Our government has operated with those in need in mind for a long time – basically since FDR’s New Deal policies post-Great Depression. However, too much of a good thing can be extremely painful financially as we can observe in Europe currently. 16 Trillion is more debt than any country has ever accumulated in all of human history – and it is unsustainable. The debt crisis that is inevitably coming will take down not only those in need, but everyone else with them.
Today’s political climate is one of austerity politics. It seems to be the “cool” thing to do nowadays – cut government spending to return money back to the top percentage of wealthy Americans. The numbers show that since the recovery began, they have posted monumental gains while the middle class continues to suffer. It is unacceptable that we continue to have what amounts to be a “landed aristocracy” running this country’s political climate. To me, this is a massive transfer of wealth to those without, those in need, to those in power and those politically connected.
Government spending isn’t inherently bad. It can be used for good. The recent IRS news shows us that democracy is needed to keep government agencies in check and working for the common good..but these occasional missteps shouldn’t mean we should tear apart the whole system.
Why isn’t it “cool” to help those in need – students with college loans that basically enslave them, retired people with no income, hungry children…Those are the ones that we can all work to help, and the government can be the effective tool to do this.
By John PharmD
I think it is a matter of prioritizing what we spend our money on. Yes we have a lot of debt, but we can still afford to pay for the people that need our help. We pay other nations billions of dollars in aide, even to countries that do not support our own interests. I would rather stop giving money to those countries and use that money to invest in our own people. Expanding the social safety net would not be so controversial if we spent all of our money on Americans instead of spreading our money all around the world.
We don’t need to expand the safety net, we need to make it more efficient.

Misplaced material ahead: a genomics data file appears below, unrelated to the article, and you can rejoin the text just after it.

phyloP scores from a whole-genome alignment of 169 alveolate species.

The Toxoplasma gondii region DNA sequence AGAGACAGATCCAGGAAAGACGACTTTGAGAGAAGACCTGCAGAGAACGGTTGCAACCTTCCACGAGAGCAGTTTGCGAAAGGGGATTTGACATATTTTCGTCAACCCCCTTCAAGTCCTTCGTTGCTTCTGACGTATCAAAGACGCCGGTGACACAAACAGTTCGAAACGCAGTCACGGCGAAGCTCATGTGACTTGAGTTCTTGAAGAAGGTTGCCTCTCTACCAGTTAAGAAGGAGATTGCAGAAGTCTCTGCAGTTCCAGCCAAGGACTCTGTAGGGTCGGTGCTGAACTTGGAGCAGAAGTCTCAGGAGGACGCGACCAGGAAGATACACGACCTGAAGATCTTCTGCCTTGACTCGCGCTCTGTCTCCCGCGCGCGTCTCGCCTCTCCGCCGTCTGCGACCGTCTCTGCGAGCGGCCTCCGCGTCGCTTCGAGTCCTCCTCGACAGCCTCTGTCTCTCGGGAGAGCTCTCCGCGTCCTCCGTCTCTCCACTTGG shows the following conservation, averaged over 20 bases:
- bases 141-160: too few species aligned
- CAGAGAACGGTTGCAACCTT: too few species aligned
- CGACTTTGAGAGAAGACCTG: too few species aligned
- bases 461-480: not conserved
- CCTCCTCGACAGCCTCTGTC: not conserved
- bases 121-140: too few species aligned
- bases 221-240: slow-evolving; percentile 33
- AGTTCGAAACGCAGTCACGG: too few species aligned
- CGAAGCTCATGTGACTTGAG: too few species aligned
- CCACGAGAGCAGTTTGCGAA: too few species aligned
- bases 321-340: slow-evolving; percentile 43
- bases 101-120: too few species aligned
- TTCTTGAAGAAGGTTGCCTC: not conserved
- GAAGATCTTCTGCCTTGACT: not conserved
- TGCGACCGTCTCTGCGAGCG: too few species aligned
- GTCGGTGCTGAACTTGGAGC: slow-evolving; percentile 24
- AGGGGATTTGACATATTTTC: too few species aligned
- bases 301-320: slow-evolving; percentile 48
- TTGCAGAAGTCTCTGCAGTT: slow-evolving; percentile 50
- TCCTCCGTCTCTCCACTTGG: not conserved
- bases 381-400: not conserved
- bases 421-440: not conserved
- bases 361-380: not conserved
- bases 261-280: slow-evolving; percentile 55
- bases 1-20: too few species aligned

What does “expansion” entail? The reversal of recent budget cuts? The addition of social programs? More funding for existing ones?
The last thing this country needs is a slew of new agencies that serve relatively similar purposes. We need to provide enough support to get somebody in need back on their feet, not so much that they can just lay back and take advantage of the many loopholes in our social programs.
@twocents The problem is, that if you actually look at what our federal budget looks like, hardly any gets used for foreign aid. The vast majority is spent on entitlement programs – which are currently set to bankrupt themselves and our country.
I think the social safety net needs to be modified. As @NathalieKupfer said, we need to make it more efficient. I would also add that we need to create standards to eliminate wasteful spending through the safety net. Some people definitely take advantage of the system, and we are in so much debt that we need to spend all of our dollars wisely! I also think of public housing. Many people use these programs as a stepping stone to become self sufficient and own their own house. But others simply take advantage of the system, and use public housing as an end rather than a means. Because the program has budget restrictions, many people are put on wait lists. During that time, they are homeless. It isn’t fair that because people are taking advantage of the system and living off of the government, people that would use it for its intended purpose cannot gain access to housing. These systems need more accountability!
The budget is so enormous that in reality no one can manage it.
The $800,000,000,000 stimulious was beyound Human ability to properly deploy it. There is not a company,not 50 companies that could have properly deployed so much money.
The correct,efficient way to deploy such an amount would have been to have a tax cut in that amount,spread out over the millions of individual taxpayers. In theory the larger taxpayers would have been the more successful deployers of money and better able to use it effeciently.
I expect serious disagreement with that precept and those will be, in many cases really correct arguments ,but taken in the largest statistical sense which the government seems to support the premise is probably correct.
In any case no matter how it was done it would have worked far better than sending the money to washington for the 30 to 40% overhead skim and then wasted on complete thrash “investments”
I firmly believe any politician who uses the term “investment”In terms of government spending should promptly be tarred and feathered and run out of towm.
They simply do not have ANY understanding of the concept of investing!
actually the biggest problem is that in reality most people do not truly understand the unintended consequences of their action. When you do something it effects many other things and our Leaders don’t understand these things.
@coopersmith Wait a second “hardly any gets used for foreign aid”. Hardly any amounts to $37,000,000,000 spent on foreign aid. That does not seem like “hardly any” to me. That is about $101,369,863 per day. This amount would fund the National Institute of Health (NIH) and have hardly any ($6,000,000,000) left over.
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